Peter Kemp (review date 27 May 1994)
SOURCE: "Aesthetic Obsessions," in The Times Literary Supplement, No. 4756, May 27, 1994, p. 19.
[In the following review, Kemp lauds stylistic and thematic aspects of The Folding Star.]
Alan Hollinghurst's new novel is chock-a-block with visual artefacts: Symbolist paintings, still-lifes, pensive Virgins, country scenes, portraits, murals, etchings, engravings, waxen-looking historical tableaux, blackened Victorian allegories, charcoal drawings, townscapes, seascapes. The most significant of them, done by a turn-of-the-century Belgian painter, Edgard Orst, exhibit an imagination dwelling on the same patterns, but rendering them in different tones.
Not dissimilarly, The Folding Star reproduces—with one major new motif and pervasive alterations of shading and highlight—the distinctive configurations of Hollinghurst's first novel, The Swimming-Pool Library (1988). That novel silhouetted a gay man against a city that was graphically portrayed and vividly populated. So does this book. But, this time, the setting isn't the flamboyant London of the early 1980s but a Flemish backwater in the early 1990s. The spring and summer of the earlier novel are replaced by autumn and winter. Instead of a wealthy, glamorous young swaggerer round the metropolis, this book takes as its narrator a slightly pudgy, bespectacled older man, teaching English in a silted-up museum city, whose carillons, stepped gables, canals, swans and Memling paintings suggest Bruges. As yet unheard-of in the hectic homosexual milieux of The Swimming-Pool Library, AIDS and AZT now cast shadows.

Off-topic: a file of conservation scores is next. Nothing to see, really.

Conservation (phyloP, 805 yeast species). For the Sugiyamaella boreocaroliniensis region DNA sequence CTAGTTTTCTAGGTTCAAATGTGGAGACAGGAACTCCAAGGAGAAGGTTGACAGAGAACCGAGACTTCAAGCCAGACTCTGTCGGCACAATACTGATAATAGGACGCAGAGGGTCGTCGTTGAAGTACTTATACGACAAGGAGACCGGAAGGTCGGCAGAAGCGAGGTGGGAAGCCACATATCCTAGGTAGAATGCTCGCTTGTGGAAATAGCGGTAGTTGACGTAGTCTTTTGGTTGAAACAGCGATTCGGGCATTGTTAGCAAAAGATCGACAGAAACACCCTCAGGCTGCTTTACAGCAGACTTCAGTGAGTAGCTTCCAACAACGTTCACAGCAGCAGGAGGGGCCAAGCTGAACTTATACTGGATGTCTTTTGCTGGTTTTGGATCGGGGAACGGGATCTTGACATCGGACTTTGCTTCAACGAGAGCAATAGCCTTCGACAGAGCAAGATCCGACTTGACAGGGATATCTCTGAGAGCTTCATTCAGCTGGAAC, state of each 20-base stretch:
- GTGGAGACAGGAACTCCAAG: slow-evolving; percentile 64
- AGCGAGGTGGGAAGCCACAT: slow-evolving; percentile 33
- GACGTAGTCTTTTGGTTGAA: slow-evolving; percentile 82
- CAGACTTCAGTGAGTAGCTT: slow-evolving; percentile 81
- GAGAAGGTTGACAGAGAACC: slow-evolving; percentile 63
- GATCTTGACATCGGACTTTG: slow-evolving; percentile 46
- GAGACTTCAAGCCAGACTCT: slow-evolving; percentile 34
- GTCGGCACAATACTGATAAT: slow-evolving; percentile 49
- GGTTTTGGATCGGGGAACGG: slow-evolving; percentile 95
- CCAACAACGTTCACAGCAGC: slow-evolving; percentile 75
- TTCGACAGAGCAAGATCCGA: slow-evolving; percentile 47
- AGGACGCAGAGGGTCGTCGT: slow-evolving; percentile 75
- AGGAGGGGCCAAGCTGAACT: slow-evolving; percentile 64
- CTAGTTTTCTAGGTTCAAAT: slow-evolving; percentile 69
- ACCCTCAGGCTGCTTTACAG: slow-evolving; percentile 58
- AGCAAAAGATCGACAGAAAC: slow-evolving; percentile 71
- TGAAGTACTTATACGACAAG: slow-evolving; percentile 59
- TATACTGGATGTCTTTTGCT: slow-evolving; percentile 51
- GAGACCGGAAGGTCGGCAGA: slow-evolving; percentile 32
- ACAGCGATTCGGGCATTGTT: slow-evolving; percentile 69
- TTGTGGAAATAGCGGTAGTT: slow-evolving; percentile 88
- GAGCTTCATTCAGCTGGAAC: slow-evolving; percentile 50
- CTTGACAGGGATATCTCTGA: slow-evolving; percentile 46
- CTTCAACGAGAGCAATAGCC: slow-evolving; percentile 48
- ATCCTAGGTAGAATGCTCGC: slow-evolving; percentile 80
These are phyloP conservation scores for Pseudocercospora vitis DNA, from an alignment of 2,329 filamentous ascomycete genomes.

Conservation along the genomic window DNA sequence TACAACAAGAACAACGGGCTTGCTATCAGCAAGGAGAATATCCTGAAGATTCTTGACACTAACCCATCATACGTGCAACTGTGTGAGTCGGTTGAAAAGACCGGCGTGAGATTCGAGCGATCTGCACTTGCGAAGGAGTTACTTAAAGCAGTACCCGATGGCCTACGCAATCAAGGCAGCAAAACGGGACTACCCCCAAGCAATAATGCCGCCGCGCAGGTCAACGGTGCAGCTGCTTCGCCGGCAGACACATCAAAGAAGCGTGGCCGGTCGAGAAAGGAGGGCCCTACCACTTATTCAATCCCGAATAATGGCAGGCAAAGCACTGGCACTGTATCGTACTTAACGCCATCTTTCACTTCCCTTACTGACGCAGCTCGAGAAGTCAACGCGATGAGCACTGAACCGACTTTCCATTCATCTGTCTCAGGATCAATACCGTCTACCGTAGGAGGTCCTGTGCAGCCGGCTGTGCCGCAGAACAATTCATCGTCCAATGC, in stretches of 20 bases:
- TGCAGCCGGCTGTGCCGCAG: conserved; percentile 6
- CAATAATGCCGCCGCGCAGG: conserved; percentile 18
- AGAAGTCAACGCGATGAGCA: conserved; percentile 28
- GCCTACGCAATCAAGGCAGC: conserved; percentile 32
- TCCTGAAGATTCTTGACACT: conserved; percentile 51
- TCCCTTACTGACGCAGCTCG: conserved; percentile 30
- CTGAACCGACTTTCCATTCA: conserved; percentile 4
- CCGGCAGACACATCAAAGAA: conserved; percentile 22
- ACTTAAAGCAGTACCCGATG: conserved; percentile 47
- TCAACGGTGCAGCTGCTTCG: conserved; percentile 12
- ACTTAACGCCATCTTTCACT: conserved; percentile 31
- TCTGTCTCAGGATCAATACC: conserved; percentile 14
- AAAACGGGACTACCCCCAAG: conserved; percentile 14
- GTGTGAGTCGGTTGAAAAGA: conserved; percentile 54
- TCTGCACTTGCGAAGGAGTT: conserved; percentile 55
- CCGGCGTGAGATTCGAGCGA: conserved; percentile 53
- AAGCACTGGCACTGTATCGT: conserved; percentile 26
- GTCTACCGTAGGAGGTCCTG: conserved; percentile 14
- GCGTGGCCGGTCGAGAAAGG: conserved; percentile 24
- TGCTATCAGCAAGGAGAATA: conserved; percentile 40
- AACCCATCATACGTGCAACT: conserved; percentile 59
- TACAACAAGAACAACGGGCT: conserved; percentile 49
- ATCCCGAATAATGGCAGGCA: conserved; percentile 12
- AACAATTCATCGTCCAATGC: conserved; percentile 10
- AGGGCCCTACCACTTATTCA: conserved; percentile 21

This more twilight atmosphere is appropriate to The Folding Star, in that the novel counterpoints two fin-de-siècle fixations: the 1890s obsession of Edgard Orst, with a flame-haired actress who inspired the Sphinxes, Herodiases and other hieratic temptresses on his crepuscular canvases, and the 1990s obsession of an English tutor, Edward Manners, with his seventeen-year-old pupil, Luc Altidore.
Rather as William Beckwith, who narrated The...
(The entire section is 880 words.)